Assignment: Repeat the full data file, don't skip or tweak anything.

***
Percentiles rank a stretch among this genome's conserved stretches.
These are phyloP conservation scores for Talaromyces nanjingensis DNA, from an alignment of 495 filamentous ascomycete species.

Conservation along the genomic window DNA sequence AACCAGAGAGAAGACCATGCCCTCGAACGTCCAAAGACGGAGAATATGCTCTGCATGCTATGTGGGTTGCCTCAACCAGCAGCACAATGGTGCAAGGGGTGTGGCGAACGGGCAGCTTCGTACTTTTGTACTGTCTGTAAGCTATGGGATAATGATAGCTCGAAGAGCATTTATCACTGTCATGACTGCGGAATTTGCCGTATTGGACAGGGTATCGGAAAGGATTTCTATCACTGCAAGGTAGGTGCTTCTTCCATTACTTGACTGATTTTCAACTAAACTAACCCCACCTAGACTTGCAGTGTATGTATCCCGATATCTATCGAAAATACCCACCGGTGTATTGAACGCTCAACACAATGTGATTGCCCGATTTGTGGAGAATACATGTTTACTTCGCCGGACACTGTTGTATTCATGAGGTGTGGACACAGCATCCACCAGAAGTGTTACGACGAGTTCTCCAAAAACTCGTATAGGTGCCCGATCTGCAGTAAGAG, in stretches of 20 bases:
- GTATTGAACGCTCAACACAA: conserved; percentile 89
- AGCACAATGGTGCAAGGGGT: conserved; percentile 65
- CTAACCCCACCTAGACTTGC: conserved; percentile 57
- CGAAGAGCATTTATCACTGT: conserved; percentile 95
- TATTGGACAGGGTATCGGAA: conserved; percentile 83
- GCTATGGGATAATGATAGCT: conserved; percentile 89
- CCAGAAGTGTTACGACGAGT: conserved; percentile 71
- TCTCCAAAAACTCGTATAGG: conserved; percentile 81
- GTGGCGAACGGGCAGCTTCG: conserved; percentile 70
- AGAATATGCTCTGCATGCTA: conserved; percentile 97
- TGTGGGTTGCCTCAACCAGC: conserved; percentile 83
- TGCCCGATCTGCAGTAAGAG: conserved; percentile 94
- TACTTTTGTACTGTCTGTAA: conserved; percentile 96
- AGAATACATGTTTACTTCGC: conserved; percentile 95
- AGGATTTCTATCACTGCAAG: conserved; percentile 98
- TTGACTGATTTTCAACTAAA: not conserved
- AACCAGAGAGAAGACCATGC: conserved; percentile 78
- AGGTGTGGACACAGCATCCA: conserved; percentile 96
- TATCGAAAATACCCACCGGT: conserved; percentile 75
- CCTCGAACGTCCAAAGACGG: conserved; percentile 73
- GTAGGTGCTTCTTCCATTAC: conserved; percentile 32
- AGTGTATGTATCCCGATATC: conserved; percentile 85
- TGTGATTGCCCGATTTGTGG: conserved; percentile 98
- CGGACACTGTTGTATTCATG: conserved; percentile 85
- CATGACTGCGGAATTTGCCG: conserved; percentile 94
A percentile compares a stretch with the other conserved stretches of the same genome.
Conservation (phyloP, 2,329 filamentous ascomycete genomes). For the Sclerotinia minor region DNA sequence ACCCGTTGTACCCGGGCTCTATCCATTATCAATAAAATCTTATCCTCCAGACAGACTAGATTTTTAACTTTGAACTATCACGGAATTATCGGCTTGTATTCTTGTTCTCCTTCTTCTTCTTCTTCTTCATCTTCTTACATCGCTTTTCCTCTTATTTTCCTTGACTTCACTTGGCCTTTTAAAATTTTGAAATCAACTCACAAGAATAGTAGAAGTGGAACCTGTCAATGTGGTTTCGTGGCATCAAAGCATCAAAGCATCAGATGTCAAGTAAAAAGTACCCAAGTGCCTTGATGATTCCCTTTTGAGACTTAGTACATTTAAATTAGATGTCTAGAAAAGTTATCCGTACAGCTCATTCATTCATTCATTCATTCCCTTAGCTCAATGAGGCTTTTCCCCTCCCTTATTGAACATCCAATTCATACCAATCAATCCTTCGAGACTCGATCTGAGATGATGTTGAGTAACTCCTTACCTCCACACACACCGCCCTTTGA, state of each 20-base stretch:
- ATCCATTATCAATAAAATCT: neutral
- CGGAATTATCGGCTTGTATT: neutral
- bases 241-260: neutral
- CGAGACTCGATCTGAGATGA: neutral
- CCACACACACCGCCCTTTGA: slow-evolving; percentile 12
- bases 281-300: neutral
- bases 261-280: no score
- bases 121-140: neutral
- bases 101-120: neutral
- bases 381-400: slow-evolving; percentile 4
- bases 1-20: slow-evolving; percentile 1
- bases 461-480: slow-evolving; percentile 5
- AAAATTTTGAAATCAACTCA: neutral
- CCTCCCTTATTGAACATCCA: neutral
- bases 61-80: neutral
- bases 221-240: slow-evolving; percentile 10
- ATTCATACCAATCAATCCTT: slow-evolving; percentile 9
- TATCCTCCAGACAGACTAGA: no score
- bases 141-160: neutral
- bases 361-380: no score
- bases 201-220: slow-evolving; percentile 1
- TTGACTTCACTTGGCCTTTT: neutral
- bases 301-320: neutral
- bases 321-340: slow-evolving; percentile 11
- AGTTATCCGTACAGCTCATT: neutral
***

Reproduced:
Percentiles rank a stretch among this genome's conserved stretches.
These are phyloP conservation scores for Talaromyces nanjingensis DNA, from an alignment of 495 filamentous ascomycete species.

Conservation along the genomic window DNA sequence AACCAGAGAGAAGACCATGCCCTCGAACGTCCAAAGACGGAGAATATGCTCTGCATGCTATGTGGGTTGCCTCAACCAGCAGCACAATGGTGCAAGGGGTGTGGCGAACGGGCAGCTTCGTACTTTTGTACTGTCTGTAAGCTATGGGATAATGATAGCTCGAAGAGCATTTATCACTGTCATGACTGCGGAATTTGCCGTATTGGACAGGGTATCGGAAAGGATTTCTATCACTGCAAGGTAGGTGCTTCTTCCATTACTTGACTGATTTTCAACTAAACTAACCCCACCTAGACTTGCAGTGTATGTATCCCGATATCTATCGAAAATACCCACCGGTGTATTGAACGCTCAACACAATGTGATTGCCCGATTTGTGGAGAATACATGTTTACTTCGCCGGACACTGTTGTATTCATGAGGTGTGGACACAGCATCCACCAGAAGTGTTACGACGAGTTCTCCAAAAACTCGTATAGGTGCCCGATCTGCAGTAAGAG, in stretches of 20 bases:
- GTATTGAACGCTCAACACAA: conserved; percentile 89
- AGCACAATGGTGCAAGGGGT: conserved; percentile 65
- CTAACCCCACCTAGACTTGC: conserved; percentile 57
- CGAAGAGCATTTATCACTGT: conserved; percentile 95
- TATTGGACAGGGTATCGGAA: conserved; percentile 83
- GCTATGGGATAATGATAGCT: conserved; percentile 89
- CCAGAAGTGTTACGACGAGT: conserved; percentile 71
- TCTCCAAAAACTCGTATAGG: conserved; percentile 81
- GTGGCGAACGGGCAGCTTCG: conserved; percentile 70
- AGAATATGCTCTGCATGCTA: conserved; percentile 97
- TGTGGGTTGCCTCAACCAGC: conserved; percentile 83
- TGCCCGATCTGCAGTAAGAG: conserved; percentile 94
- TACTTTTGTACTGTCTGTAA: conserved; percentile 96
- AGAATACATGTTTACTTCGC: conserved; percentile 95
- AGGATTTCTATCACTGCAAG: conserved; percentile 98
- TTGACTGATTTTCAACTAAA: not conserved
- AACCAGAGAGAAGACCATGC: conserved; percentile 78
- AGGTGTGGACACAGCATCCA: conserved; percentile 96
- TATCGAAAATACCCACCGGT: conserved; percentile 75
- CCTCGAACGTCCAAAGACGG: conserved; percentile 73
- GTAGGTGCTTCTTCCATTAC: conserved; percentile 32
- AGTGTATGTATCCCGATATC: conserved; percentile 85
- TGTGATTGCCCGATTTGTGG: conserved; percentile 98
- CGGACACTGTTGTATTCATG: conserved; percentile 85
- CATGACTGCGGAATTTGCCG: conserved; percentile 94
A percentile compares a stretch with the other conserved stretches of the same genome.
Conservation (phyloP, 2,329 filamentous ascomycete genomes). For the Sclerotinia minor region DNA sequence ACCCGTTGTACCCGGGCTCTATCCATTATCAATAAAATCTTATCCTCCAGACAGACTAGATTTTTAACTTTGAACTATCACGGAATTATCGGCTTGTATTCTTGTTCTCCTTCTTCTTCTTCTTCTTCATCTTCTTACATCGCTTTTCCTCTTATTTTCCTTGACTTCACTTGGCCTTTTAAAATTTTGAAATCAACTCACAAGAATAGTAGAAGTGGAACCTGTCAATGTGGTTTCGTGGCATCAAAGCATCAAAGCATCAGATGTCAAGTAAAAAGTACCCAAGTGCCTTGATGATTCCCTTTTGAGACTTAGTACATTTAAATTAGATGTCTAGAAAAGTTATCCGTACAGCTCATTCATTCATTCATTCATTCCCTTAGCTCAATGAGGCTTTTCCCCTCCCTTATTGAACATCCAATTCATACCAATCAATCCTTCGAGACTCGATCTGAGATGATGTTGAGTAACTCCTTACCTCCACACACACCGCCCTTTGA, state of each 20-base stretch:
- ATCCATTATCAATAAAATCT: neutral
- CGGAATTATCGGCTTGTATT: neutral
- bases 241-260: neutral
- CGAGACTCGATCTGAGATGA: neutral
- CCACACACACCGCCCTTTGA: slow-evolving; percentile 12
- bases 281-300: neutral
- bases 261-280: no score
- bases 121-140: neutral
- bases 101-120: neutral
- bases 381-400: slow-evolving; percentile 4
- bases 1-20: slow-evolving; percentile 1
- bases 461-480: slow-evolving; percentile 5
- AAAATTTTGAAATCAACTCA: neutral
- CCTCCCTTATTGAACATCCA: neutral
- bases 61-80: neutral
- bases 221-240: slow-evolving; percentile 10
- ATTCATACCAATCAATCCTT: slow-evolving; percentile 9
- TATCCTCCAGACAGACTAGA: no score
- bases 141-160: neutral
- bases 361-380: no score
- bases 201-220: slow-evolving; percentile 1
- TTGACTTCACTTGGCCTTTT: neutral
- bases 301-320: neutral
- bases 321-340: slow-evolving; percentile 11
- AGTTATCCGTACAGCTCATT: neutral